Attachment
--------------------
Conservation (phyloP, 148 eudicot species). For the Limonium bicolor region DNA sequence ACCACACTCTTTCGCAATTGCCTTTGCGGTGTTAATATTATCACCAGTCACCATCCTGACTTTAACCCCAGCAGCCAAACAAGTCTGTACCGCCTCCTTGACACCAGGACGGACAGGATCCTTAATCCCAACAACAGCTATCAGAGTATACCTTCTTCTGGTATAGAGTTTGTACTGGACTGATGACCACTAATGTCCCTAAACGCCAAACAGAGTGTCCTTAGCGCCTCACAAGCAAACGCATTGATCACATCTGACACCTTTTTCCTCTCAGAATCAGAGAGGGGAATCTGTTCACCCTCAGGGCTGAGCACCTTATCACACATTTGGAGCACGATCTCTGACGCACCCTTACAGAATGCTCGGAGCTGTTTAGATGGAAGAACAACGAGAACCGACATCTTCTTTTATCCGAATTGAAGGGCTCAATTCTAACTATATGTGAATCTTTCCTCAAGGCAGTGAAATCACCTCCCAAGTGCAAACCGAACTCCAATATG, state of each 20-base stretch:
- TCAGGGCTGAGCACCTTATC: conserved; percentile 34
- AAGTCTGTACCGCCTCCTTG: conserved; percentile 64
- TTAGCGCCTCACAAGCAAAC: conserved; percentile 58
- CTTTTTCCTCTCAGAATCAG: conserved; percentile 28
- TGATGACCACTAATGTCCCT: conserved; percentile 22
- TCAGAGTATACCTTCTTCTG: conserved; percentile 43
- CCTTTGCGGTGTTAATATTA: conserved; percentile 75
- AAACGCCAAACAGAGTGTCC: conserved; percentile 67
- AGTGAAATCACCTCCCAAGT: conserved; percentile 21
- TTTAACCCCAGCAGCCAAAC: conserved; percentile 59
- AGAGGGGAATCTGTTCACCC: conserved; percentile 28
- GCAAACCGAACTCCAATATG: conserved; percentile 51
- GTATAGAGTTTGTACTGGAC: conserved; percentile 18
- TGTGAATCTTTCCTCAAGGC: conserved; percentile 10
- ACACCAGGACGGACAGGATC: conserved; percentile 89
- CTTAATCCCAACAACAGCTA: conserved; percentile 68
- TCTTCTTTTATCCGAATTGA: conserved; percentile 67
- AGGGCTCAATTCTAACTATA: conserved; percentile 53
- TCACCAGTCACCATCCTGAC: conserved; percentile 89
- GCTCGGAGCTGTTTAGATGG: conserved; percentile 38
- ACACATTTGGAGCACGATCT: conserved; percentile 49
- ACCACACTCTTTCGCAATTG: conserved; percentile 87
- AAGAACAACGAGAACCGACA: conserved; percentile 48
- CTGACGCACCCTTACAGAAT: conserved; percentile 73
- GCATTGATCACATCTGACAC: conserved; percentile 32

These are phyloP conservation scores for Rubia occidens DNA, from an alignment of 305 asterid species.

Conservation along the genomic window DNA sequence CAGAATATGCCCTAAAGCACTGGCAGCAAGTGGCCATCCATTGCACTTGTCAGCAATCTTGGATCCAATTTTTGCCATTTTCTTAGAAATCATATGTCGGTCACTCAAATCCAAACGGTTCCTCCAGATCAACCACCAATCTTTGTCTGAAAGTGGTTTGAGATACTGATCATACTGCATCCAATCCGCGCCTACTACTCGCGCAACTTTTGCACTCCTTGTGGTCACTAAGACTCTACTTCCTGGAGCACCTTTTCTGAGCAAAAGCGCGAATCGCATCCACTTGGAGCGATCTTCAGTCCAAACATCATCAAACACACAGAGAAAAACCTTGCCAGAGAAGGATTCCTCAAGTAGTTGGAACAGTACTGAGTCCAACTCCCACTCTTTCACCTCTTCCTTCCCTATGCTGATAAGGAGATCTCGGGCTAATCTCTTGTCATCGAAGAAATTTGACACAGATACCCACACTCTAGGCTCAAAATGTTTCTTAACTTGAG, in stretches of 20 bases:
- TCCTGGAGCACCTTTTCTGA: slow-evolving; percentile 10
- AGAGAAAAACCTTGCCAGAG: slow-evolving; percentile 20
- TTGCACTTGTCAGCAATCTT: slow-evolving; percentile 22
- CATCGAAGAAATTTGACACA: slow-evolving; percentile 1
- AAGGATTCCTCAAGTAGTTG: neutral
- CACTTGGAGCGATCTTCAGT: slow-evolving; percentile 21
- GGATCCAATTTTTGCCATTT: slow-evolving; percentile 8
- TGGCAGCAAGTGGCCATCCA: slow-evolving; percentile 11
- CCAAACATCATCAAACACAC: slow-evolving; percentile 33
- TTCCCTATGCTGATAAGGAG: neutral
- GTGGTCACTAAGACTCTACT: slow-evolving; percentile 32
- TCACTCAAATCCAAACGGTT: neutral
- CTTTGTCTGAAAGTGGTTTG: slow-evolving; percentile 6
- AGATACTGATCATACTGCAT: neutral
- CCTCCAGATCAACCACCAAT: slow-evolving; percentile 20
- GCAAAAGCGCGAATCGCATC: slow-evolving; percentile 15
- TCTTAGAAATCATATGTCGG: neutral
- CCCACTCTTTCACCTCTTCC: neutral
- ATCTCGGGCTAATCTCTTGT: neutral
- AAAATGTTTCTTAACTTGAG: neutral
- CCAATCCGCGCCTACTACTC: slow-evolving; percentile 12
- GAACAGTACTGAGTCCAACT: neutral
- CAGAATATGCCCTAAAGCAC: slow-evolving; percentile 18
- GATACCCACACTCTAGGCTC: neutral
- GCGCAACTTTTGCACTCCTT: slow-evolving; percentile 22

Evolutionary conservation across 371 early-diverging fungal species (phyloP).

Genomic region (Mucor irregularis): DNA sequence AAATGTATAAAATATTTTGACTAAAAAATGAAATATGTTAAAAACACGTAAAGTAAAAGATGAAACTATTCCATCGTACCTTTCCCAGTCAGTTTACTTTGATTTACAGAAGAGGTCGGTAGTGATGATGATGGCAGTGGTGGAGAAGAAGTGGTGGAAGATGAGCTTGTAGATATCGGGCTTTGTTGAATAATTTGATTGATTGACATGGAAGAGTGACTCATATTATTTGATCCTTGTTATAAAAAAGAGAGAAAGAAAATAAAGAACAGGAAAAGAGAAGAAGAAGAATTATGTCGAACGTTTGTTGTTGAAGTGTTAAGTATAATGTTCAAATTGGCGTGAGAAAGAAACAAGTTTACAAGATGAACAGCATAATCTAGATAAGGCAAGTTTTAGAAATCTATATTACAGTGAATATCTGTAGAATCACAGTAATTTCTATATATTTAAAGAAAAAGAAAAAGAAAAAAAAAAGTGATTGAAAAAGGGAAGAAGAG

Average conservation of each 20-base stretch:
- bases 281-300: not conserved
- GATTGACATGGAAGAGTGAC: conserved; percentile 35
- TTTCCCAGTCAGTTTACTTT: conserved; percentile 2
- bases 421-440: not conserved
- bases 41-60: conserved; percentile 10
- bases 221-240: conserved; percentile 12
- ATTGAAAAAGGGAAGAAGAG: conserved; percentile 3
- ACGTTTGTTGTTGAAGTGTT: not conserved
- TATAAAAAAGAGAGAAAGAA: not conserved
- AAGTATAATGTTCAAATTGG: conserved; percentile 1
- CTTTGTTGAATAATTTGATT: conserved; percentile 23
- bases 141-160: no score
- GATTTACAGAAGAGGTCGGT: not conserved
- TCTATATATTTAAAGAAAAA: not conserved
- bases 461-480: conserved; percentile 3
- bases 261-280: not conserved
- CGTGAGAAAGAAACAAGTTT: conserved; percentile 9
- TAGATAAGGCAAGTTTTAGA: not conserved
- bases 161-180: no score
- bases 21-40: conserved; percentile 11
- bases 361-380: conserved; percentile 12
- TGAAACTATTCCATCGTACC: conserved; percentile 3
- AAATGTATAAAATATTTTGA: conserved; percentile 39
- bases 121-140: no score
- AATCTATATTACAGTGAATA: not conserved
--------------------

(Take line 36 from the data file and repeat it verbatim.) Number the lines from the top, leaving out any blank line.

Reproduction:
- TGGCAGCAAGTGGCCATCCA: slow-evolving; percentile 11